Wärtsilä to deliver pump packages for Statoil’s new floating storage unit

11 March 2013 (Last Updated March 11th, 2013 18:30)

Wärtsilä has secured a contract from South Korean shipbuilder Samsung Heavy Industries (SHI) to deliver a series of pumps to be installed on a new floating storage unit (FSU) being built for Norwegian energy firm Statoil.

Wärtsilä- Fire Water Pump 2

Wärtsilä has secured a contract from South Korean shipbuilder Samsung Heavy Industries (SHI) to deliver a series of pumps to be installed on a new floating storage unit (FSU) being built for Norwegian energy firm Statoil.

Under the deal, the company will supply a deep well cargo offloading pumping system and a fire water pump package comprising 38 deep well cargo pumps produced by Wärtsilä Svanehøj in Denmark.

The deal also includes delivery of three fire water pump skids and two ballast pumps produced by Wärtsilä Pumps in Singapore.

Delivery of the equipment from Wärtsilä is scheduled to take place in February 2014.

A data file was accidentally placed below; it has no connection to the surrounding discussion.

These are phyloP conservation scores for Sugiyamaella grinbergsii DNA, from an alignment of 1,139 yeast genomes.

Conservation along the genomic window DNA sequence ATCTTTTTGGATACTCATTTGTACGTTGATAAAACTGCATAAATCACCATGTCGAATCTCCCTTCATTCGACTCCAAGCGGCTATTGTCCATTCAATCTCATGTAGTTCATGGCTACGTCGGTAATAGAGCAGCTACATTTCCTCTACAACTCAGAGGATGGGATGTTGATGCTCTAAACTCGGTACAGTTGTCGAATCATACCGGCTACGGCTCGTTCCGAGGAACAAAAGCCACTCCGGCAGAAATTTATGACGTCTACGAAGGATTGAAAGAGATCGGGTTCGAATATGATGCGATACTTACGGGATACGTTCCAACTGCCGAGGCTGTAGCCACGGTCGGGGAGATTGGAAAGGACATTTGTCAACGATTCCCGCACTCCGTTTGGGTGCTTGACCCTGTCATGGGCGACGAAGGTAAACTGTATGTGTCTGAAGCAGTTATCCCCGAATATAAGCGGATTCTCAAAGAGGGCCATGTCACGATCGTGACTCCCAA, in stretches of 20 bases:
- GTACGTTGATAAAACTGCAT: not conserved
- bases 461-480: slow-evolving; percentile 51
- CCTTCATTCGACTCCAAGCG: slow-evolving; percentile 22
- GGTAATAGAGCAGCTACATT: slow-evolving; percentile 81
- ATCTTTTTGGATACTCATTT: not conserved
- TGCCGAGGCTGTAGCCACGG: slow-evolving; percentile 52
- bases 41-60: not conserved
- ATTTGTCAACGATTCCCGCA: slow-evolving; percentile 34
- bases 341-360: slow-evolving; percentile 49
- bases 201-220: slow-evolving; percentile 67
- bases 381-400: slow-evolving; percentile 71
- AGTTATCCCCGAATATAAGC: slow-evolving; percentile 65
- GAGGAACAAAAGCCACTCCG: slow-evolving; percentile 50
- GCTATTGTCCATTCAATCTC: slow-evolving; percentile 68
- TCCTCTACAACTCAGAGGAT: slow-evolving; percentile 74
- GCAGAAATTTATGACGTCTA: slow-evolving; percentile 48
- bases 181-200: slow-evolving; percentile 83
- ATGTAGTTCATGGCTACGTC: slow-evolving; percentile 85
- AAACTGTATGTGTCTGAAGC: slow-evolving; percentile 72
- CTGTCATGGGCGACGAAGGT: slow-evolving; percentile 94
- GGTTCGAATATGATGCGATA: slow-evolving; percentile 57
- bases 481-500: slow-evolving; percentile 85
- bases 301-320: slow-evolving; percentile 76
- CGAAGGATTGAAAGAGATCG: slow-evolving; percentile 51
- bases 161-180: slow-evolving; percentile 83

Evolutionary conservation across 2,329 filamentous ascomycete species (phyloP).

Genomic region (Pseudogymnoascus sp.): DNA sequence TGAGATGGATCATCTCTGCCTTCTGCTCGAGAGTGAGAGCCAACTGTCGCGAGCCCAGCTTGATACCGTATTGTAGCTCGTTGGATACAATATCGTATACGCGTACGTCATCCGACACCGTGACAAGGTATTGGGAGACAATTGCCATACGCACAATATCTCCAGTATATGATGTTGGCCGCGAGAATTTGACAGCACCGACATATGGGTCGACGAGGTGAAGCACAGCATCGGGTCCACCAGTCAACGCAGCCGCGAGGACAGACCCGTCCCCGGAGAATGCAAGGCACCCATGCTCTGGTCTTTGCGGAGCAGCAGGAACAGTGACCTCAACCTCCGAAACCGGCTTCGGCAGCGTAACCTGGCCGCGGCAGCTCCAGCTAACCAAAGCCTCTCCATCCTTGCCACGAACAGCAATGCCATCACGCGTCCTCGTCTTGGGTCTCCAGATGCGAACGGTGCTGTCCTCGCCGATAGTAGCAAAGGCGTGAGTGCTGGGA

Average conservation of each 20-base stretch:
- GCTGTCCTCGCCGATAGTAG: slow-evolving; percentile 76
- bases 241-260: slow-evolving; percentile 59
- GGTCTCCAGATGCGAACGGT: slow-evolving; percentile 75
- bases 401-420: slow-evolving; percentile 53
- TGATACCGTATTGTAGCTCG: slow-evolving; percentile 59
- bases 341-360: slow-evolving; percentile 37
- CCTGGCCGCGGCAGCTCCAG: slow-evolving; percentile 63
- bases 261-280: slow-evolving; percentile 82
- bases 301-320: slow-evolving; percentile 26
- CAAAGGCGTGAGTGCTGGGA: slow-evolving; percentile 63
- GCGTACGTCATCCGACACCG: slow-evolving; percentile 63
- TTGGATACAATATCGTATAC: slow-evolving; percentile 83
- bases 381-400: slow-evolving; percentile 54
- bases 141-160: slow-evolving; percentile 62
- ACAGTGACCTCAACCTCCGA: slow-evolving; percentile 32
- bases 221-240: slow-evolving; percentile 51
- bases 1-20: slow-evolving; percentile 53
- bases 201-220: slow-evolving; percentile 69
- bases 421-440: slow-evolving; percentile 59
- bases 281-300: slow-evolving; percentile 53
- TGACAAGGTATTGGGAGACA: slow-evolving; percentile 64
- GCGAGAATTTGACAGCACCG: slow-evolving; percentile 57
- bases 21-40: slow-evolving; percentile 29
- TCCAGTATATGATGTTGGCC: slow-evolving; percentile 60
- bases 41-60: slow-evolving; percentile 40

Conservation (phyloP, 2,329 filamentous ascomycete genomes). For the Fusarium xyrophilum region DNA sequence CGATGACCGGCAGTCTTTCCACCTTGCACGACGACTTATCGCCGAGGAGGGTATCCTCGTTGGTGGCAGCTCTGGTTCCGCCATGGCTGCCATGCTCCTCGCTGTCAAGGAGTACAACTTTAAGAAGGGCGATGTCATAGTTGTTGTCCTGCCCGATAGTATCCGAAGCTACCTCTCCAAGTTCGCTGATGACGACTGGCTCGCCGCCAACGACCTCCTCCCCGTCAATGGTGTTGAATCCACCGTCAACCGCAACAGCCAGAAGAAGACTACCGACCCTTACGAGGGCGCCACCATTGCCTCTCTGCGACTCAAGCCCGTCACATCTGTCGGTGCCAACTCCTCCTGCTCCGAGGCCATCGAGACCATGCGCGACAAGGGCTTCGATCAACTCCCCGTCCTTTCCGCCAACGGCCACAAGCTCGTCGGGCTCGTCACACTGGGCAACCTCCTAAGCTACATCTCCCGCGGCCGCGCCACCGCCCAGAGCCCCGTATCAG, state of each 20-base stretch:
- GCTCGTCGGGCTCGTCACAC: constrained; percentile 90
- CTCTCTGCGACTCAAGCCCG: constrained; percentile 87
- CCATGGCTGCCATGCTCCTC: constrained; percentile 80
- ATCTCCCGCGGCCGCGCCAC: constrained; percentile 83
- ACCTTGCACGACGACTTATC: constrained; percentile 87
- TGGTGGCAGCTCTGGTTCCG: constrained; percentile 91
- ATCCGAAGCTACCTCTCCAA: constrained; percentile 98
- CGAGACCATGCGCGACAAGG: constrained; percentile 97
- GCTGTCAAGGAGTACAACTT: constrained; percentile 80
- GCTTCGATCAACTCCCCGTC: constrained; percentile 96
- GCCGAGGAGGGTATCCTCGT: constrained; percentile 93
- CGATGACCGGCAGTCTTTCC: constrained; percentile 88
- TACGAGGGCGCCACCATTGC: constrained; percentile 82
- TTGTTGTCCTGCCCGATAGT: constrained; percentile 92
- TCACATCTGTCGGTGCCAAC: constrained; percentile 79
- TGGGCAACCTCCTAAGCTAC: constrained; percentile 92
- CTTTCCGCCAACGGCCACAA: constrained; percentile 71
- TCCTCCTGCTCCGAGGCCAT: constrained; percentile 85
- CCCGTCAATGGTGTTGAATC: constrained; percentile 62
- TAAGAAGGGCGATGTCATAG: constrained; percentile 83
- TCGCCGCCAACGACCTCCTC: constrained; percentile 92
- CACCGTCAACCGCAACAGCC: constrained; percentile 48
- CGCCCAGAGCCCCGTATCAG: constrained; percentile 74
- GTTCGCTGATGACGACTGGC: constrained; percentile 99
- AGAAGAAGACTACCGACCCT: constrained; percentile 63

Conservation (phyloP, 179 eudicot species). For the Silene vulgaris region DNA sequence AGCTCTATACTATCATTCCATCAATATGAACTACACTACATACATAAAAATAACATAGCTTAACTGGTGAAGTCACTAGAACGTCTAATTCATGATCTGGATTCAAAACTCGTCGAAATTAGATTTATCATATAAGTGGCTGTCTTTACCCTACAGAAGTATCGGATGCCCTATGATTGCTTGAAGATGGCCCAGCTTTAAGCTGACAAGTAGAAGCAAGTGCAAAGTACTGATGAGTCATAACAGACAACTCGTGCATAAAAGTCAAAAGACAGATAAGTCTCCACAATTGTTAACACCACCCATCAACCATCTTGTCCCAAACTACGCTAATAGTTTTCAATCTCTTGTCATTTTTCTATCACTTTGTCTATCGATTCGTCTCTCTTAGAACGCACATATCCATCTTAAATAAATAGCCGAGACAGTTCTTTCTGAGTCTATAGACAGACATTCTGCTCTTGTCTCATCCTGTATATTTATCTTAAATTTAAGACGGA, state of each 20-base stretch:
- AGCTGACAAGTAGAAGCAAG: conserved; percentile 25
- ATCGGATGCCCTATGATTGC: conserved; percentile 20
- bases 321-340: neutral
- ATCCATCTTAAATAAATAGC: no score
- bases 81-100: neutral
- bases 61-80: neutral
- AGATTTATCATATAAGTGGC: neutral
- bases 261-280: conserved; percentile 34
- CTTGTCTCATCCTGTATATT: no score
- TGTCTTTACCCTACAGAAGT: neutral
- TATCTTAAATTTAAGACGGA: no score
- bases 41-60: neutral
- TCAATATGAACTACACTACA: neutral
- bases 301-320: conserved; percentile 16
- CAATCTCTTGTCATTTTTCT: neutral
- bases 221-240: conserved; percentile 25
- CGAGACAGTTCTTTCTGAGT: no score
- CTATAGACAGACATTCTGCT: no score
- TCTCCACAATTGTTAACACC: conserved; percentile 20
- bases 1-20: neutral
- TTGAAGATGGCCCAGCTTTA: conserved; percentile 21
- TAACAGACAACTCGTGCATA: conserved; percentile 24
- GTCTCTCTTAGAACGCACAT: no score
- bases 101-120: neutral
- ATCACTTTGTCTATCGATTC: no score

Following completion, the new floating storage unit will operate on the Heidrun oil and gas field in the Norwegian Sea.

Wärtsilä said it has already provided the oil and gas sector with pumping equipment that meets or exceeds local and international standards.

According to the company, the electrically driven systems will feature low noise levels, high system efficiency and simple maintenance.

Wärtsilä vice president of flow & gas solutions Timo Koponen said the acquisition of Hamworthy added experience and know-how of pump technology to the company's in-house capabilities.

"This contract is further testimony to the reputation of our pumping solutions, and strengthens our position as a major player in the offshore oil and gas industry," Koponen said.

Wärtsilä Hamworthy recently delivered deep well and fire water pumps built by the SHI yard for other floating production, storage, and offloading (FPSO) vessels for the offshore sector.


Image: Wärtsilä will deliver the equipment to the South Korean shipbuilder in February 2014. Photo: Hamworthy.